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Hoffmann, R. A wiki for the life sciences where authorship matters. Nature Genetics (2008)

Enhanced responses of spinothalamic tract neurons to excitatory amino acids accompany capsaicin-induced sensitization in the monkey.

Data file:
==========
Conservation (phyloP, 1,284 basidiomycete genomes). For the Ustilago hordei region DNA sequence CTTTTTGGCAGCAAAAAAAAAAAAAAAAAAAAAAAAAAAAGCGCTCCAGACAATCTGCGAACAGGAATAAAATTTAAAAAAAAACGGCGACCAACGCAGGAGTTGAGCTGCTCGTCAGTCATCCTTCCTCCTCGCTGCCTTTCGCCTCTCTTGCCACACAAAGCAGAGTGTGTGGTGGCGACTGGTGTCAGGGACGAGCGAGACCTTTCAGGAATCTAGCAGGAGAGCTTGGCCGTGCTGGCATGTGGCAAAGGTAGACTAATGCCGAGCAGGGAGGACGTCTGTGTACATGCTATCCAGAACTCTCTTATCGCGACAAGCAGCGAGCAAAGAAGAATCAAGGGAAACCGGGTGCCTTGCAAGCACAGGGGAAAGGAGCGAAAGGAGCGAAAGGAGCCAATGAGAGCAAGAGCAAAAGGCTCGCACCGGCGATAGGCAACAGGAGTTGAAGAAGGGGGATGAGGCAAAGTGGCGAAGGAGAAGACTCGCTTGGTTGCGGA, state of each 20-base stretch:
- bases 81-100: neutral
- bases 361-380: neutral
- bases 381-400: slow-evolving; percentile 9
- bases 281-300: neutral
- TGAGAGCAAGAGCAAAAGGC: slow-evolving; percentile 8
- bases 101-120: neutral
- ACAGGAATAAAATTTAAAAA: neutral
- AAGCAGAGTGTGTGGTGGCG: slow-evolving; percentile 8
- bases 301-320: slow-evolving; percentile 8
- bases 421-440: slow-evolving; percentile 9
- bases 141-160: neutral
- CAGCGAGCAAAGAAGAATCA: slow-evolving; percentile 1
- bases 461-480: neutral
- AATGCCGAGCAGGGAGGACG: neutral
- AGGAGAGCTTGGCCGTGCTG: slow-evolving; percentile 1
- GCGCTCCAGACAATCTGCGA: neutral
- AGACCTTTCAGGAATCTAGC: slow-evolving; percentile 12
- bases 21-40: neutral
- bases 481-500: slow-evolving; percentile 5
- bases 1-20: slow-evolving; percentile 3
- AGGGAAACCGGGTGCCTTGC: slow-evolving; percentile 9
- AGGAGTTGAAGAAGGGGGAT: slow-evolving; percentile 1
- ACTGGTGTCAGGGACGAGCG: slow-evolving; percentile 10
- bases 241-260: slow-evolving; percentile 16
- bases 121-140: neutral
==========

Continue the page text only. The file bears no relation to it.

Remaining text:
Sensitization of the responses of dorsal horn neurons to mechanical stimulation may play a role in the generation of hyperalgesia. Intradermal injection of capsaicin (CAP) provides a model of experimental hyperalgesia that possesses a component of allodynia. This hyperalgesia is produced by chemical stimulation of C-fibers, leading to sensitization of dorsal horn neurons, including spinothalamic tract (STT) cells. The changes in the physiological responses of STT neurons following intradermal CAP in monkeys parallel the acute pain and hyperalgesia produced by intradermal CAP in humans. The present study addresses the role that excitatory amino acids (EAAs) may play in the sensitization of STT neurons by intradermal CAP. Our results show that the background discharge rate and the responses of STT cells to mechanical stimulation increase following intradermal CAP. In addition, the responses of the sensitized cells to one or more iontophoretically released EAA agonists, including NMDA, glutamate, aspartate, kainate, DL-alpha-amino-3-hydroxy-5-methyl-isoxazoleproprionic acid, and/or quisqualate, increase following intradermal CAP. It is proposed that an increase in the responses of STT neurons to EAAs contributes to the hyperalgesia produced by this noxious chemical stimulus.[1]


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